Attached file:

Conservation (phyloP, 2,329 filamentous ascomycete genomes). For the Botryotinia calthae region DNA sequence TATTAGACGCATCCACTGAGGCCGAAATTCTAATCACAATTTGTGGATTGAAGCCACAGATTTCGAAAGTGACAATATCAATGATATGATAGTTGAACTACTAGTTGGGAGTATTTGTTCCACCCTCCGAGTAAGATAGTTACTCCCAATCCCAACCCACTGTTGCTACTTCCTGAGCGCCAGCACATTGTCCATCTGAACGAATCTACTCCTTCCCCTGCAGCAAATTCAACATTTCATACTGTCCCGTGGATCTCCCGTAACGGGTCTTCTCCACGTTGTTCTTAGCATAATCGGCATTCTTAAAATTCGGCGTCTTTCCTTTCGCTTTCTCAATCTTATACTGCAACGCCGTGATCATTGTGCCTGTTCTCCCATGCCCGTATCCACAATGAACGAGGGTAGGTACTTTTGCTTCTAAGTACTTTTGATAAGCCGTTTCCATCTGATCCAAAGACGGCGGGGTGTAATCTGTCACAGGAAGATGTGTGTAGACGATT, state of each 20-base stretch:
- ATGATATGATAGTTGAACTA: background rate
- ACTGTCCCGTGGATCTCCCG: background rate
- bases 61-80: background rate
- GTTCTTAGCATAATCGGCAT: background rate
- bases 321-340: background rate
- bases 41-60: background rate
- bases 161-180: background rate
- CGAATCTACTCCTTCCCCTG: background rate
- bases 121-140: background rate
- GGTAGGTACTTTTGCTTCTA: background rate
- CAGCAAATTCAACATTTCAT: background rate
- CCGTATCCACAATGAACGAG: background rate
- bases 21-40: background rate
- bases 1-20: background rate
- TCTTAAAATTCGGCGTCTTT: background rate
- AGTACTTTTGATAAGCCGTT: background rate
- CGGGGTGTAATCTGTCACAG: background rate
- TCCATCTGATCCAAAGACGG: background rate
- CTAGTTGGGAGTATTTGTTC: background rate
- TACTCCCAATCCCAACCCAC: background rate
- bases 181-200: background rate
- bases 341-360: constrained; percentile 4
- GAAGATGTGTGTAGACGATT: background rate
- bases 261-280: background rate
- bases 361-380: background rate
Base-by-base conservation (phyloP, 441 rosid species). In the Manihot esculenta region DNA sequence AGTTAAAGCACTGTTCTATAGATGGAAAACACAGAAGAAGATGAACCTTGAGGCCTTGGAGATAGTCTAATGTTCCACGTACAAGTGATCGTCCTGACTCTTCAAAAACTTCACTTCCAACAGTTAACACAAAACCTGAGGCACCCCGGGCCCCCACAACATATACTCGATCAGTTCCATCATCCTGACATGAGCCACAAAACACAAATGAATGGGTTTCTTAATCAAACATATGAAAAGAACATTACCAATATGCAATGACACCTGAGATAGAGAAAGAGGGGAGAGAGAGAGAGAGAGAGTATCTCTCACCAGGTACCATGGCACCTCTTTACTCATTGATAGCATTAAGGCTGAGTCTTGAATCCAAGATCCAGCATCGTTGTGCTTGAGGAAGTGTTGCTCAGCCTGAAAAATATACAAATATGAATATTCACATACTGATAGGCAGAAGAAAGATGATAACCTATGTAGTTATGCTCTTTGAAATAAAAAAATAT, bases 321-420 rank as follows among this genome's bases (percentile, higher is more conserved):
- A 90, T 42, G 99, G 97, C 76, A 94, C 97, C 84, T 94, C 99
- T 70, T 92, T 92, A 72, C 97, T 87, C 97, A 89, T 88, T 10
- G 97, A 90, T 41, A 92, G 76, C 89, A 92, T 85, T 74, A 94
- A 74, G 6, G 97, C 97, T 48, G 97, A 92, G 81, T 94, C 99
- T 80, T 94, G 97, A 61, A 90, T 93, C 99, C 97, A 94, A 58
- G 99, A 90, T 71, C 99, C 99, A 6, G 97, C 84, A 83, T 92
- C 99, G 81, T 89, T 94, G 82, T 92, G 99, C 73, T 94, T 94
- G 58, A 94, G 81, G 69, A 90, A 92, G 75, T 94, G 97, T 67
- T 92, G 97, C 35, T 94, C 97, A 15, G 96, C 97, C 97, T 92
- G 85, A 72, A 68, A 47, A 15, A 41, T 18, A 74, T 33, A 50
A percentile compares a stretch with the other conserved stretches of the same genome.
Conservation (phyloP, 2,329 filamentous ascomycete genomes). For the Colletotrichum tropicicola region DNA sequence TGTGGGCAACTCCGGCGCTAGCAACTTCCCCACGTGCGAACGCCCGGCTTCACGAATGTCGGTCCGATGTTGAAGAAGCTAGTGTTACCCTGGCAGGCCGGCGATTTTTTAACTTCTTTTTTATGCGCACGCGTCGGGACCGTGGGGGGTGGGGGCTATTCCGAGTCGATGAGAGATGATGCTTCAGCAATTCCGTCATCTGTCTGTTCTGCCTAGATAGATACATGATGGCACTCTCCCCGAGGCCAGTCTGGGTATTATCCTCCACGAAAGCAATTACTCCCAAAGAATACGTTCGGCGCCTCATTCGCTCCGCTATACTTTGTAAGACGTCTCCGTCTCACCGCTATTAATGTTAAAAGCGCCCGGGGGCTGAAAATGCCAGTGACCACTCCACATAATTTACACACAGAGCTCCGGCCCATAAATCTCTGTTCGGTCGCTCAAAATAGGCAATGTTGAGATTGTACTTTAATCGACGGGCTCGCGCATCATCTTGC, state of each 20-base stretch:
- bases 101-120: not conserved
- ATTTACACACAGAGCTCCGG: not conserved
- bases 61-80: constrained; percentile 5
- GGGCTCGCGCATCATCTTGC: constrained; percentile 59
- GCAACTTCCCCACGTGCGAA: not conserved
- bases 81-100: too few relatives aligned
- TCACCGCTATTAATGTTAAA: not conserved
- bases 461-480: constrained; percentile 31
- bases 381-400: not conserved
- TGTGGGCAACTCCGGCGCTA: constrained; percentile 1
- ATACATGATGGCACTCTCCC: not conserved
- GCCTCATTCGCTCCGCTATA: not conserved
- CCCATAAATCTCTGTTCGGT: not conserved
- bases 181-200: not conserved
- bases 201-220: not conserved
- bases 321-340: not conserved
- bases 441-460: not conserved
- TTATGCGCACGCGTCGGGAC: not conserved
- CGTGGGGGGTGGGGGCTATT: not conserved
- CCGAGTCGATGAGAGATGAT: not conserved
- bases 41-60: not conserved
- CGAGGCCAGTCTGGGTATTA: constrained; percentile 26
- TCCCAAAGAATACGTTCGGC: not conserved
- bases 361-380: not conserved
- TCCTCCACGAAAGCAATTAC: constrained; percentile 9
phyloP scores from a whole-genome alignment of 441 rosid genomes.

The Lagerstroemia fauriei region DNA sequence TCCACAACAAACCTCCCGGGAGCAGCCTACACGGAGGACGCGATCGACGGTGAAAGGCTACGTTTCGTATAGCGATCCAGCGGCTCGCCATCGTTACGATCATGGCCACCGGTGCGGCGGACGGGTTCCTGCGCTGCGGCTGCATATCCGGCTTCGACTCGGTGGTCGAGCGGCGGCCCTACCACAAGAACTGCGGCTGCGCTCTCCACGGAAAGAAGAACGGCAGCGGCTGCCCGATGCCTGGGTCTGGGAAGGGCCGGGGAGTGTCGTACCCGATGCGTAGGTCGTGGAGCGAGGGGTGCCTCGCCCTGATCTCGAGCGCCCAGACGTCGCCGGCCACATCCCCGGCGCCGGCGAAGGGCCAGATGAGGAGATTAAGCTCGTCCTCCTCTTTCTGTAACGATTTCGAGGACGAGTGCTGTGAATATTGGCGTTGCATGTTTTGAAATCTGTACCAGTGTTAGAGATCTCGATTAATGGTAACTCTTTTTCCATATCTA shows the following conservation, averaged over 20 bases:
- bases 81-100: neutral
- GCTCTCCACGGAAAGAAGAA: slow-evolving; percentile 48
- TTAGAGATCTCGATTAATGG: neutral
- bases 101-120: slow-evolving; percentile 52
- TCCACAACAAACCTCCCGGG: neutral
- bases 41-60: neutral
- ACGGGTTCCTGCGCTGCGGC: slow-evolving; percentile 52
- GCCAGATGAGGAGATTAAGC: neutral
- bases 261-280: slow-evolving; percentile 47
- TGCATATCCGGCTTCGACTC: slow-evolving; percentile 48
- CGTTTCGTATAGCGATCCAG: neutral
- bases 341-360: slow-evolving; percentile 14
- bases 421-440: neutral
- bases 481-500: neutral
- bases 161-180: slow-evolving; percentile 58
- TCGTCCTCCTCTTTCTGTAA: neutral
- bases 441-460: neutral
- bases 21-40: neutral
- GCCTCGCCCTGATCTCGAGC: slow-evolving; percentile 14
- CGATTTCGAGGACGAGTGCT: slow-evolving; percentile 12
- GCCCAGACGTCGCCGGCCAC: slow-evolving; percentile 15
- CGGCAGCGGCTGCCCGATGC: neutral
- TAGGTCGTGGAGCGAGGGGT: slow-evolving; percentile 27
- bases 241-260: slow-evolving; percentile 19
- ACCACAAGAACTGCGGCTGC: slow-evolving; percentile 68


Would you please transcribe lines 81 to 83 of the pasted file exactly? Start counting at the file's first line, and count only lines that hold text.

- bases 161-180: slow-evolving; percentile 58
- TCGTCCTCCTCTTTCTGTAA: neutral
- bases 441-460: neutral